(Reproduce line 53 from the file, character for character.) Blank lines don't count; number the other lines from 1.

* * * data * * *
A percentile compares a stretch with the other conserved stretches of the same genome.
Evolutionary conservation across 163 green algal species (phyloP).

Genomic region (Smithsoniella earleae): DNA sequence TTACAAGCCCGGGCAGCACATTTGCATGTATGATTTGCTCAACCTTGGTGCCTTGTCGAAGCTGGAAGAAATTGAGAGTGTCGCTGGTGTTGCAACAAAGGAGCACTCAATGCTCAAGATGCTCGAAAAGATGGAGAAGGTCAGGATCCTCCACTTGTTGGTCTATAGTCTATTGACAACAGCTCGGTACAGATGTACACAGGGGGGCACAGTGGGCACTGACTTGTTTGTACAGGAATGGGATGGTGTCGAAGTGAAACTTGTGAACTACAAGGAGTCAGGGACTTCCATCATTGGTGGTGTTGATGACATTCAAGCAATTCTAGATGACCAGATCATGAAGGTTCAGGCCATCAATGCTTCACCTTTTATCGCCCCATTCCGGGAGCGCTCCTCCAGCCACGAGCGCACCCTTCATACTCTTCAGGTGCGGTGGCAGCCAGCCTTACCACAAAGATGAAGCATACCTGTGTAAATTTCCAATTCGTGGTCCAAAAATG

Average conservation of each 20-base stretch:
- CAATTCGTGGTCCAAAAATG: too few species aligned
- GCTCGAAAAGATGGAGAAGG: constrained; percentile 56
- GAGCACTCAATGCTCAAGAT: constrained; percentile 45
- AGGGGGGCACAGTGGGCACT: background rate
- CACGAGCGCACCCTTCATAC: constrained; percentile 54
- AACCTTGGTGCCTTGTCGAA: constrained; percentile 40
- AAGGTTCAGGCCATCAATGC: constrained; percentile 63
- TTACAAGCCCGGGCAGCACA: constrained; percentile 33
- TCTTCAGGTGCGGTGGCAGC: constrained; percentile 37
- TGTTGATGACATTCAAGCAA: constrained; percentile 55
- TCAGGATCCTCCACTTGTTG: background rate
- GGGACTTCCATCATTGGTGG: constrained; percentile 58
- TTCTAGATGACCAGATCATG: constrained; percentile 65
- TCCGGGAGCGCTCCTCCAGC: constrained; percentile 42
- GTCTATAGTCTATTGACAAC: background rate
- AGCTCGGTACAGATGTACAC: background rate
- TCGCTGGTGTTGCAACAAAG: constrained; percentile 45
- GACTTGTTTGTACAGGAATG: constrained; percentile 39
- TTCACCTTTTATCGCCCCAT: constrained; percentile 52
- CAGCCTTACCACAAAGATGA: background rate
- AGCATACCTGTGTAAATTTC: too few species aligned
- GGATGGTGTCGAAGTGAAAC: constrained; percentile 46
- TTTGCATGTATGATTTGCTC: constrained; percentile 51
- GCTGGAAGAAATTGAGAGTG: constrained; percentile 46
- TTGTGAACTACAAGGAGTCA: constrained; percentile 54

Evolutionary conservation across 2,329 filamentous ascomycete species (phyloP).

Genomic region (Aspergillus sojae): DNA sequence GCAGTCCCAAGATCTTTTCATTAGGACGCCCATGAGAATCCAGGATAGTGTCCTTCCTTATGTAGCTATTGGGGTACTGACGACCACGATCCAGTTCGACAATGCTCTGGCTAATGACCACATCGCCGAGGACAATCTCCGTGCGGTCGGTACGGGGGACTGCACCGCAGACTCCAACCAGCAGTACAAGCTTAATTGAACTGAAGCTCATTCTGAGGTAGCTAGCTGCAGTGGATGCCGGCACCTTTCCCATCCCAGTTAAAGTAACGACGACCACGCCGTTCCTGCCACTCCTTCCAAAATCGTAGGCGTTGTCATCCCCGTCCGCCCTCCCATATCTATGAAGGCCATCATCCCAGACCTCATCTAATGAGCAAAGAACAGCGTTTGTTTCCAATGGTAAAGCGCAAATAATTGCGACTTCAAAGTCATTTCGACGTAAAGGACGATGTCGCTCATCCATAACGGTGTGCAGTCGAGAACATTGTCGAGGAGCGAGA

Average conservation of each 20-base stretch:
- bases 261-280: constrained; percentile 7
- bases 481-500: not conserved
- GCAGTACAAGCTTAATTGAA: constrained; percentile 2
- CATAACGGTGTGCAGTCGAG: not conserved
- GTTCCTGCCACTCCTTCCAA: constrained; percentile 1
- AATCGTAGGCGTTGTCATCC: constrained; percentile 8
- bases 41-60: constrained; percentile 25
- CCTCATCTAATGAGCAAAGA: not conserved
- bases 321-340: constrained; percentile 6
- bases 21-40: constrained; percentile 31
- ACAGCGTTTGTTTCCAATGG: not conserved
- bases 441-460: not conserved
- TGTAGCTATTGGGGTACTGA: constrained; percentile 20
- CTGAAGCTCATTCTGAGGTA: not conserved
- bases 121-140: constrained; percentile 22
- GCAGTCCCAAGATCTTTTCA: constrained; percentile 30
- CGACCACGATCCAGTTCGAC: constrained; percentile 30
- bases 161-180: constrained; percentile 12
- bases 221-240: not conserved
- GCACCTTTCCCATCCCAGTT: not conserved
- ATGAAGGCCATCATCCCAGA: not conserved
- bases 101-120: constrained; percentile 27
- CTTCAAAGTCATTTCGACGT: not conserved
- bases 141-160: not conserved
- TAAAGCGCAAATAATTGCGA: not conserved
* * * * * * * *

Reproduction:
- ATGAAGGCCATCATCCCAGA: not conserved